A secondary pairing of reader and human-artifact becomes the attentional focus as the light intensifies upon them. The second reading and performative gesture are enacted. This continues through a series of four to seven texts. Each pairing and gesture will be unique to its specific text.
At the end, with all lights dimmed, the readers exit their seating/standing positions. Still reading as they walk, they navigate to empty seats amidst the audience. The readers slowly lower their heads and voices in unison until they can no longer be heard but their lips remain moving with their text. Simultaneously, the human-gestural-artifacts diminish their gestures and bow their heads as they still. The lights remain dimmed for a few moments.
The lights come up only slightly to cue the end. Readers and human gestural artifacts remain seated, heads bowed as the floor is opened for Q and A.
CONTEMPLATIVE SOMATIC GESTURE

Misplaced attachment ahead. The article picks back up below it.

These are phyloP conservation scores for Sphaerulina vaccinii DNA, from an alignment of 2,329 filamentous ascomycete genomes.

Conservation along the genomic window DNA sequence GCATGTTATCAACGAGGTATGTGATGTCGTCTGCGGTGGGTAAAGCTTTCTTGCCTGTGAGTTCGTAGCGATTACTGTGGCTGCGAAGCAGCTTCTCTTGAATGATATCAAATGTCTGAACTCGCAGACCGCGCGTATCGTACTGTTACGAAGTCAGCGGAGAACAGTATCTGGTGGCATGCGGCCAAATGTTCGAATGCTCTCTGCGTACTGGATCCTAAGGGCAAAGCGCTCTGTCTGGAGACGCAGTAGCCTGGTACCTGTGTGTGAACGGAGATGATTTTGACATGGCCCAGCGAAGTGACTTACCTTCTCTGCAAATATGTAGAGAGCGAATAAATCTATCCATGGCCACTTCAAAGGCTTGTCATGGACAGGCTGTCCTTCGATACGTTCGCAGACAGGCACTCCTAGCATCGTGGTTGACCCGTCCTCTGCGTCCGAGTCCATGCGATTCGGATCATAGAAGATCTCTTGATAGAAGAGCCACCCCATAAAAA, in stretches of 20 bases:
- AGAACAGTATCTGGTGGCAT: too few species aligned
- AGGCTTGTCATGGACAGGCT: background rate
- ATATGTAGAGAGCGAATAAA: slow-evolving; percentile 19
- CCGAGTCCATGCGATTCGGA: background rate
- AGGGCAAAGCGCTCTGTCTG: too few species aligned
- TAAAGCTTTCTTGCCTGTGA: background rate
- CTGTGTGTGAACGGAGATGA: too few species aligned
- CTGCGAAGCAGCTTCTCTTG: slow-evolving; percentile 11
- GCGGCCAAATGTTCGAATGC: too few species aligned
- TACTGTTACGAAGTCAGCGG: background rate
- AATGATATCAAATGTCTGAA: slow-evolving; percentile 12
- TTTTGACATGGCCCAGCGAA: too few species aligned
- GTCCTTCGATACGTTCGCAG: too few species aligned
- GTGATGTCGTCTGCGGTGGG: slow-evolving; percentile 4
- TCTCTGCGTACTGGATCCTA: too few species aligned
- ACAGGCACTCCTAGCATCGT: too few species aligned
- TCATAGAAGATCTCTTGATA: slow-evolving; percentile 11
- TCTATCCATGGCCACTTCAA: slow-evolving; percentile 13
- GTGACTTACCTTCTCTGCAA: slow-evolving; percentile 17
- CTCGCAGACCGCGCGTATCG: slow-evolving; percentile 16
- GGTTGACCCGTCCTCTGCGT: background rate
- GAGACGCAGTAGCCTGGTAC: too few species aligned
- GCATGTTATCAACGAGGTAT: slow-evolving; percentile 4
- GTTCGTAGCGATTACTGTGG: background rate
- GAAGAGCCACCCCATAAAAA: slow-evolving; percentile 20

For each text there will be a simple somatic intervention developed and implemented. If relevant, the gesture may be aural. The bodily interventions’ ideation will arise from the style of body object relationships developed by the visual artist, Ann Hamilton’s in her Body Object series [images included] and performative works. Artists, dancers, actors will contemplative engage the slow repetitive somatic gesture derived for each text during the reading. The performers will be color simplified and coordinated with their reading partner.
Tentatively distorted domestic furnishings, in pairs, will be built from deconstructed doors, windows and their frames. Each pairing will be matching but vary in scale—one oversized, one undersized. The specific nature of the installation will be derived from the selected texts. The installation will be installed in the LHUCA courtyard. It will be on view prior to the performance during the April 2016 First Friday Art Trail. Participating artists will disseminate postcards promoting the performative reading.
TEXTS + THE LITERARY CALL FOR PERSONAL ESSAY AND POETRY